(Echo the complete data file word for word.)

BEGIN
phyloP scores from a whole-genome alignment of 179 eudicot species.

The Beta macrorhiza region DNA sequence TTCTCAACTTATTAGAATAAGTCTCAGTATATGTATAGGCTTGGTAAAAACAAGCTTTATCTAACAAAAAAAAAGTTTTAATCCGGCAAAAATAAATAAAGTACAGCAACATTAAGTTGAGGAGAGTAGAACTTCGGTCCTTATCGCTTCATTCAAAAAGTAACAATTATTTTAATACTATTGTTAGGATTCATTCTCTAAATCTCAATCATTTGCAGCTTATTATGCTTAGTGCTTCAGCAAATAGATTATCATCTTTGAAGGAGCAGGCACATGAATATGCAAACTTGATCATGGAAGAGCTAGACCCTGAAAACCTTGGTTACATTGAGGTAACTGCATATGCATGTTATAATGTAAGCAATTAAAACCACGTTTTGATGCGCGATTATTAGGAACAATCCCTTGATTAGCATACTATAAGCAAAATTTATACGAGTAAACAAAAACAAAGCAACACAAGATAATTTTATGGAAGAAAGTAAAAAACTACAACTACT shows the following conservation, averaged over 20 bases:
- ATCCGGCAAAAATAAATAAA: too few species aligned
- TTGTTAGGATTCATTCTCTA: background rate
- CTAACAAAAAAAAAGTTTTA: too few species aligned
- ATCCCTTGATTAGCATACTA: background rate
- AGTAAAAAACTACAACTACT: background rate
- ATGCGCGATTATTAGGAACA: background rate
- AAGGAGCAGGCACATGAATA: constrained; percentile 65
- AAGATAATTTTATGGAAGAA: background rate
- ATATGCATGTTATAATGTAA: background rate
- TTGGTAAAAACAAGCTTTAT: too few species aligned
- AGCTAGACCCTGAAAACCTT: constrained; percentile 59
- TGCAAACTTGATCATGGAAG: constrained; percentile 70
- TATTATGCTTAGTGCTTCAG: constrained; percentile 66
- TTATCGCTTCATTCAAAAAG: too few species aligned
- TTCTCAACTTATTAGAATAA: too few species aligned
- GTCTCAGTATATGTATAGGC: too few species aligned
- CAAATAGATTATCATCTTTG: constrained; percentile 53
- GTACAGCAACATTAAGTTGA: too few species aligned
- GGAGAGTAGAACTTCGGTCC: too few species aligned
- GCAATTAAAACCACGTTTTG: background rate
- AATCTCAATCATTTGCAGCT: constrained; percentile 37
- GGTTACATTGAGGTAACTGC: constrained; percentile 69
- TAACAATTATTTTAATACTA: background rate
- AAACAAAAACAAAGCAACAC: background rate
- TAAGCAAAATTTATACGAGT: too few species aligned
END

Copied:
phyloP scores from a whole-genome alignment of 179 eudicot species.

The Beta macrorhiza region DNA sequence TTCTCAACTTATTAGAATAAGTCTCAGTATATGTATAGGCTTGGTAAAAACAAGCTTTATCTAACAAAAAAAAAGTTTTAATCCGGCAAAAATAAATAAAGTACAGCAACATTAAGTTGAGGAGAGTAGAACTTCGGTCCTTATCGCTTCATTCAAAAAGTAACAATTATTTTAATACTATTGTTAGGATTCATTCTCTAAATCTCAATCATTTGCAGCTTATTATGCTTAGTGCTTCAGCAAATAGATTATCATCTTTGAAGGAGCAGGCACATGAATATGCAAACTTGATCATGGAAGAGCTAGACCCTGAAAACCTTGGTTACATTGAGGTAACTGCATATGCATGTTATAATGTAAGCAATTAAAACCACGTTTTGATGCGCGATTATTAGGAACAATCCCTTGATTAGCATACTATAAGCAAAATTTATACGAGTAAACAAAAACAAAGCAACACAAGATAATTTTATGGAAGAAAGTAAAAAACTACAACTACT shows the following conservation, averaged over 20 bases:
- ATCCGGCAAAAATAAATAAA: too few species aligned
- TTGTTAGGATTCATTCTCTA: background rate
- CTAACAAAAAAAAAGTTTTA: too few species aligned
- ATCCCTTGATTAGCATACTA: background rate
- AGTAAAAAACTACAACTACT: background rate
- ATGCGCGATTATTAGGAACA: background rate
- AAGGAGCAGGCACATGAATA: constrained; percentile 65
- AAGATAATTTTATGGAAGAA: background rate
- ATATGCATGTTATAATGTAA: background rate
- TTGGTAAAAACAAGCTTTAT: too few species aligned
- AGCTAGACCCTGAAAACCTT: constrained; percentile 59
- TGCAAACTTGATCATGGAAG: constrained; percentile 70
- TATTATGCTTAGTGCTTCAG: constrained; percentile 66
- TTATCGCTTCATTCAAAAAG: too few species aligned
- TTCTCAACTTATTAGAATAA: too few species aligned
- GTCTCAGTATATGTATAGGC: too few species aligned
- CAAATAGATTATCATCTTTG: constrained; percentile 53
- GTACAGCAACATTAAGTTGA: too few species aligned
- GGAGAGTAGAACTTCGGTCC: too few species aligned
- GCAATTAAAACCACGTTTTG: background rate
- AATCTCAATCATTTGCAGCT: constrained; percentile 37
- GGTTACATTGAGGTAACTGC: constrained; percentile 69
- TAACAATTATTTTAATACTA: background rate
- AAACAAAAACAAAGCAACAC: background rate
- TAAGCAAAATTTATACGAGT: too few species aligned